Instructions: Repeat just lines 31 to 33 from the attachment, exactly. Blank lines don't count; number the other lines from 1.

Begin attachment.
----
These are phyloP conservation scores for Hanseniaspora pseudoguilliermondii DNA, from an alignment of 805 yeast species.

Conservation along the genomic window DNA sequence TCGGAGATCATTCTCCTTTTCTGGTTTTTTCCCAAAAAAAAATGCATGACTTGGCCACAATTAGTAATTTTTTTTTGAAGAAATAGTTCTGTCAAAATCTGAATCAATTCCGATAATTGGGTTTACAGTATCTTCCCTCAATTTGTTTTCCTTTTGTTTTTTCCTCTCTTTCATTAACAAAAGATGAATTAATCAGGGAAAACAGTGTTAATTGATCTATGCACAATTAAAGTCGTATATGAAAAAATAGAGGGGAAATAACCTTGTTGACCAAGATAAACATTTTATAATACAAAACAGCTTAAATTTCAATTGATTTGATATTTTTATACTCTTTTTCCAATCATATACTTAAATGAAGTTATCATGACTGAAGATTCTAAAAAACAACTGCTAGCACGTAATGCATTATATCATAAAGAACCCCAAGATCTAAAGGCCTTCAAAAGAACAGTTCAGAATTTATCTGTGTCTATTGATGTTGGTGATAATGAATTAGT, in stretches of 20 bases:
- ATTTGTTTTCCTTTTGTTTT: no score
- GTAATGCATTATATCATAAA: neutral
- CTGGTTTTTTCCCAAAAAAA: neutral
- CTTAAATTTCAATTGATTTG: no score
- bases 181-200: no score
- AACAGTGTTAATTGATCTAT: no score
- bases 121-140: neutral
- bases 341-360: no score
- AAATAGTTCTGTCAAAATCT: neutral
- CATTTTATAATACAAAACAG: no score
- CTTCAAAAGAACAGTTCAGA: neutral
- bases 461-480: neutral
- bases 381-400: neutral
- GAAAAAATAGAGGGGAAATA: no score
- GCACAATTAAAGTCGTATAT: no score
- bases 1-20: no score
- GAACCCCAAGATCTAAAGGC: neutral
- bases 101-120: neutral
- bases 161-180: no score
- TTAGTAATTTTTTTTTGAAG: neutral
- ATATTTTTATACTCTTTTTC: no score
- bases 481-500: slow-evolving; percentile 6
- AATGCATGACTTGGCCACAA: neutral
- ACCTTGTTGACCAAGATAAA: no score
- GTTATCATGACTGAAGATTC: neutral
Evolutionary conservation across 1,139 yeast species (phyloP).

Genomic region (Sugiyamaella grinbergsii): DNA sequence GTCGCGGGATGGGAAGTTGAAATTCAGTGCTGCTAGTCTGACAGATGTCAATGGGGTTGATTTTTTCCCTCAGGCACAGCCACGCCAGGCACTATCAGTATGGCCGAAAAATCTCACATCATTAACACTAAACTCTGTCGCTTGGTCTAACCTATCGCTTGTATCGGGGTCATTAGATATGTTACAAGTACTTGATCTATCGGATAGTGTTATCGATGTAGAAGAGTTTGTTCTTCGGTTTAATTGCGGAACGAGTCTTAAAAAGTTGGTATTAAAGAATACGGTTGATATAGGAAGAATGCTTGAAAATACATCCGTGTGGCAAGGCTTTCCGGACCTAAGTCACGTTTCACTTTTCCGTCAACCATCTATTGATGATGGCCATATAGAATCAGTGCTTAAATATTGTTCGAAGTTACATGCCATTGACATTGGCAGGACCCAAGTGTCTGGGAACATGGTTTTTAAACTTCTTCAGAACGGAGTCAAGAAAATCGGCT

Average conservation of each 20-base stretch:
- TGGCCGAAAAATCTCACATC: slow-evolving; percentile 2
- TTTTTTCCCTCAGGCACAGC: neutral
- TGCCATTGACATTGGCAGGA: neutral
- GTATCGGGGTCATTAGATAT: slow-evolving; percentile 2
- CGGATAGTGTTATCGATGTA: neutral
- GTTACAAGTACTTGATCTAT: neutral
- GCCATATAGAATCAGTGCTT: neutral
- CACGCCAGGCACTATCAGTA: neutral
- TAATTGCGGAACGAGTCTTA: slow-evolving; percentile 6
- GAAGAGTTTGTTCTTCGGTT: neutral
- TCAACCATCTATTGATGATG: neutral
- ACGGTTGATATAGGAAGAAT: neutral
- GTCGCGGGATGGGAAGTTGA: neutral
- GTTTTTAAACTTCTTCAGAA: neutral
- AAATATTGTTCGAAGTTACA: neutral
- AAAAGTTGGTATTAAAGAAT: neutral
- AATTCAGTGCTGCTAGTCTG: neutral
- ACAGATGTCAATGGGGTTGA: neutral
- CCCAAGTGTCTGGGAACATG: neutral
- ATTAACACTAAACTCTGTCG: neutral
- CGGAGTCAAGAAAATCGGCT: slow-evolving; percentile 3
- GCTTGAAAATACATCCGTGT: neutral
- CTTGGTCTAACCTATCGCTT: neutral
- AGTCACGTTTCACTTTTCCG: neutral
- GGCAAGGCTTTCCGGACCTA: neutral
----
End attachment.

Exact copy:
- TGGCCGAAAAATCTCACATC: slow-evolving; percentile 2
- TTTTTTCCCTCAGGCACAGC: neutral
- TGCCATTGACATTGGCAGGA: neutral